July 11, 2018 / 10:32 PM / 11 days ago

Nobel winner Malala slams Trump's child separation policy

RIO DE JANEIRO (Reuters) - Nobel Peace Prize laureate Malala Yousafzai described as “cruel” a policy launched by U.S. President Donald Trump to separate children of illegal immigrants from their families, during her first visit to South America to promote girls’ education.

Nobel prize winner Malala Yousafzai attends a meeting with teenage girls from Complexo da Penha who work with football organization Street Child United at Copacabana beach in Rio de Janeiro, Brazil July 11, 2018. REUTERS/Ricardo Moraes

More than 2,300 children were separated from their parents after the Trump administration began a “zero tolerance” policy on illegal immigrants in early May, seeking to prosecute all adults who cross the border illegally from Mexico into the United States. Trump stopped separating families last month following public outrage and court challenges.

“This is cruel, this is unfair and this is inhumane. I don’t know how anyone could do that,” Yousafzai told Reuters on Wednesday. “I hope that the children can be together with their parents.”

Her stern words contrasted with her effusive praise last year for Canada’s embrace of refugees under Prime Minister Justin Trudeau. At the World Economic Forum in Davos this year, Malala also questioned Trump’s record on women’s rights.

Yousafzai, known widely by her first name, was visiting Rio de Janeiro to kick off the expansion of her education charity, the Malala Fund, into Latin America, starting with Brazil.

Her aim in Brazil, Latin America’s largest economy, is to advocate for more public spending on education, a tall task after the country passed a constitutional amendment freezing federal spending in real terms for two decades in order to reduce public debt.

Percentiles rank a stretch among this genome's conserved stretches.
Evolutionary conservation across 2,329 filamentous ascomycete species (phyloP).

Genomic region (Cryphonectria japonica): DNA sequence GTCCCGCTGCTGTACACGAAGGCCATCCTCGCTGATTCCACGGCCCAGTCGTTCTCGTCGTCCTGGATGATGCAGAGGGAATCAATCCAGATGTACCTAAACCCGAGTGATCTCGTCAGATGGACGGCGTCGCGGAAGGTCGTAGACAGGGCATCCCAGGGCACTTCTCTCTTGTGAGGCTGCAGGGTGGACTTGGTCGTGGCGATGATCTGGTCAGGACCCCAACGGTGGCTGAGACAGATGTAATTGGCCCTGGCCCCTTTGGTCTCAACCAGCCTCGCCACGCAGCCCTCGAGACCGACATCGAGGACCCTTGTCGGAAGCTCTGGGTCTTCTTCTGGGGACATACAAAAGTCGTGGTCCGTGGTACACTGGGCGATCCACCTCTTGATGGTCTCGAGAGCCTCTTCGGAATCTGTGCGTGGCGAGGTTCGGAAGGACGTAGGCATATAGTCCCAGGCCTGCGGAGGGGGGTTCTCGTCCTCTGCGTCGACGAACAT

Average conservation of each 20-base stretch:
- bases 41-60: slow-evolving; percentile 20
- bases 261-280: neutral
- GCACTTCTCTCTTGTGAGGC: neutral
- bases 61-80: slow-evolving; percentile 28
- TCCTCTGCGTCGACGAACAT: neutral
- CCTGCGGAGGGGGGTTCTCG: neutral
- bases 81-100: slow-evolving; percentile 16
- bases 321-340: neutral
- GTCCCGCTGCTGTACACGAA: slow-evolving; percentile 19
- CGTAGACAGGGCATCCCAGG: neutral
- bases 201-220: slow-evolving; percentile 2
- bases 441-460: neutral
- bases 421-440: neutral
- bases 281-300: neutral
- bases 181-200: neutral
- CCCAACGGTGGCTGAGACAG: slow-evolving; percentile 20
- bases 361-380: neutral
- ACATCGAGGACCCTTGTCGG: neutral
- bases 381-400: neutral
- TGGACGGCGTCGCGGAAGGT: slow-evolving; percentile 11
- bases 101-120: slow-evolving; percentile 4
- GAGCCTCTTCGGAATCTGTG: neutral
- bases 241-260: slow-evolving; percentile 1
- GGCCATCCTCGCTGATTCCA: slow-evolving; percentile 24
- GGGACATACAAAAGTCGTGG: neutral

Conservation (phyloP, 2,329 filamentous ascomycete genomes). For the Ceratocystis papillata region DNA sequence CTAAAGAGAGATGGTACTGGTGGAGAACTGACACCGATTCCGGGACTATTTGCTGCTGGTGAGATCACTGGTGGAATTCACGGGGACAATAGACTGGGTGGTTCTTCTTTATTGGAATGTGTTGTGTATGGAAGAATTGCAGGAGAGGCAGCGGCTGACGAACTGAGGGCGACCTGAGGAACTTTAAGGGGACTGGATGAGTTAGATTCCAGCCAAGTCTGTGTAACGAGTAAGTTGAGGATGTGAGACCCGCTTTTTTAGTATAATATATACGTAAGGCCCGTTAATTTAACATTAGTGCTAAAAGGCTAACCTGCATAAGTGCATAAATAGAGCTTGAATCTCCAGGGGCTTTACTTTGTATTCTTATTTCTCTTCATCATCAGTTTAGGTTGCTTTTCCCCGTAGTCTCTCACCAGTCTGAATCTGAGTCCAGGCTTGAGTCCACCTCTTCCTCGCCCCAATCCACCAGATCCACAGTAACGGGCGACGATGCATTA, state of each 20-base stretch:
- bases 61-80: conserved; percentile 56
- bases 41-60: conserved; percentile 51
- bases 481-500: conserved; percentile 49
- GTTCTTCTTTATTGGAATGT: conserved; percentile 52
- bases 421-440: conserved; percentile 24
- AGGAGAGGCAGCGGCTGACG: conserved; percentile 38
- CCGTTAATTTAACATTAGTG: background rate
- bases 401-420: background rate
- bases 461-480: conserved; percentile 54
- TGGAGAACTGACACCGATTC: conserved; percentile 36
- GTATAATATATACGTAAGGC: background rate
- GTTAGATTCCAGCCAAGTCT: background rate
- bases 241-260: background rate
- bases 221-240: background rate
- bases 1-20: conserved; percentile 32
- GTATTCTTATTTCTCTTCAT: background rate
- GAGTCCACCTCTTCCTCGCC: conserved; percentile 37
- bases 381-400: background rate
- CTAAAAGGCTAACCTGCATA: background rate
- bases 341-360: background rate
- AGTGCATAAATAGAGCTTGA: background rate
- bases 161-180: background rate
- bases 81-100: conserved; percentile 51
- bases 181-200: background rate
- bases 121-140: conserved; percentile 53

She also hopes to get an estimated 1.5 million girls currently not in school into the classroom, with a special focus on minority groups who lag white children on key indicators like literacy and secondary school completion.

“It is important for us to reach the indigenous and the Afro-Brazilian population in Brazil. Those girls are facing many challenges,” Malala said in an interview.

In 2014, Malala was made the world’s youngest Nobel laureate, honoured for her work with her foundation, a charity she set up to support education advocacy groups with a focus on Pakistan, Nigeria, Jordan, Syria and Kenya.

The group’s Brazil presence kicked off with a $700,000 three-year grant for three Brazilian female activists focused on education issues. Malala says she hopes to expand elsewhere in Latin America.

Earlier this year, the 20-year-old returned home to Pakistan for the first time since a Taliban gunman shot her in the head in 2012 over her blog advocating girls’ education.

Weeks ahead of presidential elections in Pakistan, Malala is ruling out politics for herself for now.

“I’m still talking to leaders and ensuring that they prioritize education in their policy,” she said. “It’s easier that way than when you’re on the inside.”

Reporting by Alexandra Alper; Editing by Leslie Adler

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